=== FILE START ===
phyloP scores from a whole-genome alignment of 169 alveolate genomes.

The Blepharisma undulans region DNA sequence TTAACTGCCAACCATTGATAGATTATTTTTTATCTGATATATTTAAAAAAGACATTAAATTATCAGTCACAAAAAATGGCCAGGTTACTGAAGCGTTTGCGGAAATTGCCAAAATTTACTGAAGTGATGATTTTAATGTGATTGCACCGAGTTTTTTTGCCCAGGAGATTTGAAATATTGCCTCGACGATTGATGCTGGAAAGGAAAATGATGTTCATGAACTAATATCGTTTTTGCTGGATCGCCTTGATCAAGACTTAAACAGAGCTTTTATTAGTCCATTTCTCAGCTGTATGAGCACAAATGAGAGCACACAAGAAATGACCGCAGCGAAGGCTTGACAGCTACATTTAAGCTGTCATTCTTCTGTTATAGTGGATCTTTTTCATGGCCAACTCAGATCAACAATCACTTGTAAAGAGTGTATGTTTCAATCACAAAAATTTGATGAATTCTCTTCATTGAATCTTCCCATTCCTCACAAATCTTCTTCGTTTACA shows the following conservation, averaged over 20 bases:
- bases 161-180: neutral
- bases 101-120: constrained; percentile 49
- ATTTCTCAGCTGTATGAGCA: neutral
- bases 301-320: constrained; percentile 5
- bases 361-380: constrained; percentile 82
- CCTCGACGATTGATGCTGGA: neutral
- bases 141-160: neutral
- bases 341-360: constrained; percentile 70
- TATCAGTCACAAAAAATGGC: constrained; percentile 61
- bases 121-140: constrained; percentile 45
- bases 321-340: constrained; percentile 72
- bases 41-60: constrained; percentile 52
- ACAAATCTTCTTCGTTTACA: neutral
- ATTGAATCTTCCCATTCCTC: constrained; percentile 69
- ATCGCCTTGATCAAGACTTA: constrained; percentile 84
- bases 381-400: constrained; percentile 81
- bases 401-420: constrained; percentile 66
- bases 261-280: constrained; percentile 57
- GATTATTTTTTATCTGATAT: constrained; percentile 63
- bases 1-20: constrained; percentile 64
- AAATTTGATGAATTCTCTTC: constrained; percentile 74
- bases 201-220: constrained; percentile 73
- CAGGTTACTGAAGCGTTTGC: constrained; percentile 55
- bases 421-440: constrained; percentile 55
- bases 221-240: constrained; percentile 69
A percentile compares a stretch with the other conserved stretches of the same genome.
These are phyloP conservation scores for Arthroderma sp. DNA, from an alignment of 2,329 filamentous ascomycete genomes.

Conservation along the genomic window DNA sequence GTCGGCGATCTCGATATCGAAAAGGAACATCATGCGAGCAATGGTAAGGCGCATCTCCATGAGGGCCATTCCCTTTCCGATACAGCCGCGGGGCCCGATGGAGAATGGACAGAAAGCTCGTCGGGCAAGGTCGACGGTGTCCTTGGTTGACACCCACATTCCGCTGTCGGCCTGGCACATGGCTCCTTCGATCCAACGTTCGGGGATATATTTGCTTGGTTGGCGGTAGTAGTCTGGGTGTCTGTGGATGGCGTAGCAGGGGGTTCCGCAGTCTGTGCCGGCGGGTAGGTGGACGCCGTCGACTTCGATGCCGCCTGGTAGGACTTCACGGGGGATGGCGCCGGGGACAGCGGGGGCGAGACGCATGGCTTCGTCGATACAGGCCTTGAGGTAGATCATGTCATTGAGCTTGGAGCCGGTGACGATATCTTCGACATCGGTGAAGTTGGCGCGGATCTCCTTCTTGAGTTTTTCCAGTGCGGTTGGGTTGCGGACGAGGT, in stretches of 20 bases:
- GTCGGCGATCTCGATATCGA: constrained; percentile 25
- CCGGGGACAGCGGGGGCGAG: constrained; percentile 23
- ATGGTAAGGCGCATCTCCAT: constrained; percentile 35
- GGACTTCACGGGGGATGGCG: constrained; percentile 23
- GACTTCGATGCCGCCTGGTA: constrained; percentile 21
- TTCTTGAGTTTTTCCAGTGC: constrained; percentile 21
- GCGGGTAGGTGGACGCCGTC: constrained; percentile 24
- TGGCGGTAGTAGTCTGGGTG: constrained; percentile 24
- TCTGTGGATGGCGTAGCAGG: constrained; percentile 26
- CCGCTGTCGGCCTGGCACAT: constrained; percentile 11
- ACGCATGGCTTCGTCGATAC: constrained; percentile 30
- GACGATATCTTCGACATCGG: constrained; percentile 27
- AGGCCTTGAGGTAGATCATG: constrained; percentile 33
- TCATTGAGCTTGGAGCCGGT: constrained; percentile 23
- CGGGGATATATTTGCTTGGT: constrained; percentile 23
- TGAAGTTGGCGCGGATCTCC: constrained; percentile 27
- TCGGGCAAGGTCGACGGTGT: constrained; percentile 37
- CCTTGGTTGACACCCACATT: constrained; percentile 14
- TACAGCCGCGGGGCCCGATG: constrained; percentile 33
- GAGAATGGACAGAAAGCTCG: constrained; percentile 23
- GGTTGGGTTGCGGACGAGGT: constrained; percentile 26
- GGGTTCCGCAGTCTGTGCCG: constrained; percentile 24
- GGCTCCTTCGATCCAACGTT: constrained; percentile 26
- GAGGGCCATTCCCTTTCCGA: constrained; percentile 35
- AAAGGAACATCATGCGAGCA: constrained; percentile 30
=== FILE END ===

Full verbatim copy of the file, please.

phyloP scores from a whole-genome alignment of 169 alveolate genomes.

The Blepharisma undulans region DNA sequence TTAACTGCCAACCATTGATAGATTATTTTTTATCTGATATATTTAAAAAAGACATTAAATTATCAGTCACAAAAAATGGCCAGGTTACTGAAGCGTTTGCGGAAATTGCCAAAATTTACTGAAGTGATGATTTTAATGTGATTGCACCGAGTTTTTTTGCCCAGGAGATTTGAAATATTGCCTCGACGATTGATGCTGGAAAGGAAAATGATGTTCATGAACTAATATCGTTTTTGCTGGATCGCCTTGATCAAGACTTAAACAGAGCTTTTATTAGTCCATTTCTCAGCTGTATGAGCACAAATGAGAGCACACAAGAAATGACCGCAGCGAAGGCTTGACAGCTACATTTAAGCTGTCATTCTTCTGTTATAGTGGATCTTTTTCATGGCCAACTCAGATCAACAATCACTTGTAAAGAGTGTATGTTTCAATCACAAAAATTTGATGAATTCTCTTCATTGAATCTTCCCATTCCTCACAAATCTTCTTCGTTTACA shows the following conservation, averaged over 20 bases:
- bases 161-180: neutral
- bases 101-120: constrained; percentile 49
- ATTTCTCAGCTGTATGAGCA: neutral
- bases 301-320: constrained; percentile 5
- bases 361-380: constrained; percentile 82
- CCTCGACGATTGATGCTGGA: neutral
- bases 141-160: neutral
- bases 341-360: constrained; percentile 70
- TATCAGTCACAAAAAATGGC: constrained; percentile 61
- bases 121-140: constrained; percentile 45
- bases 321-340: constrained; percentile 72
- bases 41-60: constrained; percentile 52
- ACAAATCTTCTTCGTTTACA: neutral
- ATTGAATCTTCCCATTCCTC: constrained; percentile 69
- ATCGCCTTGATCAAGACTTA: constrained; percentile 84
- bases 381-400: constrained; percentile 81
- bases 401-420: constrained; percentile 66
- bases 261-280: constrained; percentile 57
- GATTATTTTTTATCTGATAT: constrained; percentile 63
- bases 1-20: constrained; percentile 64
- AAATTTGATGAATTCTCTTC: constrained; percentile 74
- bases 201-220: constrained; percentile 73
- CAGGTTACTGAAGCGTTTGC: constrained; percentile 55
- bases 421-440: constrained; percentile 55
- bases 221-240: constrained; percentile 69
A percentile compares a stretch with the other conserved stretches of the same genome.
These are phyloP conservation scores for Arthroderma sp. DNA, from an alignment of 2,329 filamentous ascomycete genomes.

Conservation along the genomic window DNA sequence GTCGGCGATCTCGATATCGAAAAGGAACATCATGCGAGCAATGGTAAGGCGCATCTCCATGAGGGCCATTCCCTTTCCGATACAGCCGCGGGGCCCGATGGAGAATGGACAGAAAGCTCGTCGGGCAAGGTCGACGGTGTCCTTGGTTGACACCCACATTCCGCTGTCGGCCTGGCACATGGCTCCTTCGATCCAACGTTCGGGGATATATTTGCTTGGTTGGCGGTAGTAGTCTGGGTGTCTGTGGATGGCGTAGCAGGGGGTTCCGCAGTCTGTGCCGGCGGGTAGGTGGACGCCGTCGACTTCGATGCCGCCTGGTAGGACTTCACGGGGGATGGCGCCGGGGACAGCGGGGGCGAGACGCATGGCTTCGTCGATACAGGCCTTGAGGTAGATCATGTCATTGAGCTTGGAGCCGGTGACGATATCTTCGACATCGGTGAAGTTGGCGCGGATCTCCTTCTTGAGTTTTTCCAGTGCGGTTGGGTTGCGGACGAGGT, in stretches of 20 bases:
- GTCGGCGATCTCGATATCGA: constrained; percentile 25
- CCGGGGACAGCGGGGGCGAG: constrained; percentile 23
- ATGGTAAGGCGCATCTCCAT: constrained; percentile 35
- GGACTTCACGGGGGATGGCG: constrained; percentile 23
- GACTTCGATGCCGCCTGGTA: constrained; percentile 21
- TTCTTGAGTTTTTCCAGTGC: constrained; percentile 21
- GCGGGTAGGTGGACGCCGTC: constrained; percentile 24
- TGGCGGTAGTAGTCTGGGTG: constrained; percentile 24
- TCTGTGGATGGCGTAGCAGG: constrained; percentile 26
- CCGCTGTCGGCCTGGCACAT: constrained; percentile 11
- ACGCATGGCTTCGTCGATAC: constrained; percentile 30
- GACGATATCTTCGACATCGG: constrained; percentile 27
- AGGCCTTGAGGTAGATCATG: constrained; percentile 33
- TCATTGAGCTTGGAGCCGGT: constrained; percentile 23
- CGGGGATATATTTGCTTGGT: constrained; percentile 23
- TGAAGTTGGCGCGGATCTCC: constrained; percentile 27
- TCGGGCAAGGTCGACGGTGT: constrained; percentile 37
- CCTTGGTTGACACCCACATT: constrained; percentile 14
- TACAGCCGCGGGGCCCGATG: constrained; percentile 33
- GAGAATGGACAGAAAGCTCG: constrained; percentile 23
- GGTTGGGTTGCGGACGAGGT: constrained; percentile 26
- GGGTTCCGCAGTCTGTGCCG: constrained; percentile 24
- GGCTCCTTCGATCCAACGTT: constrained; percentile 26
- GAGGGCCATTCCCTTTCCGA: constrained; percentile 35
- AAAGGAACATCATGCGAGCA: constrained; percentile 30